Correct, liabilities are amounts owed by a person or business to another person or business.
Some examples of liabilities would be accounts payable (money owed to suppliers for good/inventories purchased on credit), mortgage loan (loan over property), personal loan, debentures, wages payable, unearned revenue and accrued expenses.
Classifying the liability into either current or non-current depends on it's lifespan i.e. the period over which the business or person intends to settle the amount owing. All amounts which will be settled within 12 months are classed as current liabilities. Any amounts that will be settled over a period longer than 12 months are classed as non-current liabilities.
As a rule of thumb, accounts payable, wages payable, unearned revenue, accrued expenses and any other expenses payable would generally be considered current liabilities. This is because they are mostly short term liabilities. Consider wages payable. staff members would generally not be too happy if their wages were only paid more than 12 months after they performed the work. Also, suppliers have set terms and conditions for payment of any goods bought on credit. This is usually around 3 months but depends on the contract.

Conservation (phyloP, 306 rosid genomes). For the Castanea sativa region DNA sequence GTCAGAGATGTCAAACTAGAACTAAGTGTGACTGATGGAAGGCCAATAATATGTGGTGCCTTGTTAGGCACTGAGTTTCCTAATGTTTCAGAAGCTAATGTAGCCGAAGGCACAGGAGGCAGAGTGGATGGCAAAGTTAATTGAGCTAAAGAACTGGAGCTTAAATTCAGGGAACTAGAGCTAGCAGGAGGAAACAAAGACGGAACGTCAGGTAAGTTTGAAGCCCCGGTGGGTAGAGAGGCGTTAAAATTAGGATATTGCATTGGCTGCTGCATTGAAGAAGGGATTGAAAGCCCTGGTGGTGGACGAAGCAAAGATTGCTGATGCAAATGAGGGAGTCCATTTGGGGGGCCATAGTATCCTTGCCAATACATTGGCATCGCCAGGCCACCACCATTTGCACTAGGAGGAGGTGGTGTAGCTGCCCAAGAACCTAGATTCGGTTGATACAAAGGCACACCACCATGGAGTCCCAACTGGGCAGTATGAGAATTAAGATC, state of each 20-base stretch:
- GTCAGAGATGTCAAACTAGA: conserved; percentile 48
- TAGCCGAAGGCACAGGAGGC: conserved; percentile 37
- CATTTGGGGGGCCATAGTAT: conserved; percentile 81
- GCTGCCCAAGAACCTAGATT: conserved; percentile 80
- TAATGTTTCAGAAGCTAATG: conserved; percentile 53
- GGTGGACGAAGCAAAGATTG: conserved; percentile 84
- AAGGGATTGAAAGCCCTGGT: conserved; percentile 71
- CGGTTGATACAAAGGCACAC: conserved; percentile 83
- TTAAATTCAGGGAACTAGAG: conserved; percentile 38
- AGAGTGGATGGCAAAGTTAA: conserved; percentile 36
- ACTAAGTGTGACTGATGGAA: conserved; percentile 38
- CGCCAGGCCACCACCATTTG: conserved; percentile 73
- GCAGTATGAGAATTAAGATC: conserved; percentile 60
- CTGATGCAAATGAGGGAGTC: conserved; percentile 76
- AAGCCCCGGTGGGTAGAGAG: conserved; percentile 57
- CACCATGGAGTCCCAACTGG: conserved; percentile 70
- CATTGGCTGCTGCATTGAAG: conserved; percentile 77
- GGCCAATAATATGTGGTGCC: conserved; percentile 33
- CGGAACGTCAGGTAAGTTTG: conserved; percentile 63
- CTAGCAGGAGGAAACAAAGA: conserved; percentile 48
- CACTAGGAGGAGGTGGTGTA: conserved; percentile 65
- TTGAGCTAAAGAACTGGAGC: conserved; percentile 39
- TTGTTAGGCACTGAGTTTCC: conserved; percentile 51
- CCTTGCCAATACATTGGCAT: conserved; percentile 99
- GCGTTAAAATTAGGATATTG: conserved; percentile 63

This is not true for all cases and the underlying information and intention of all parties should be considered when determining the class. For example, suppose a company has recently been set up with a handful of family staff members. Their salaries are determined however they enter into an agreement with the company whereby their salaries are not to be paid out until the business is generating significant cash flow. They determine this to be more than a year after inception. In this case, wages payable would be considered a non-current liability.
On the other hand, items such a 20 year mortgage or a long term back loan would be classed as non-current liabilities.
To answer your second point on whether accounts can be classified as current and non-current the answer is yes. This is termed the "current portion of long term loan".
If you think about a 20 year mortgage, payments are made against this loan on a regular monthly basis. As such, the payments that will be made within the next 12 months are in fact current as they as due within that period. The remainder of the loan which will be paid between 12 months from now and the end of the loan is then the non-current portion. In this case, the outstanding amount is split and recognised partly as current and partly as non-current.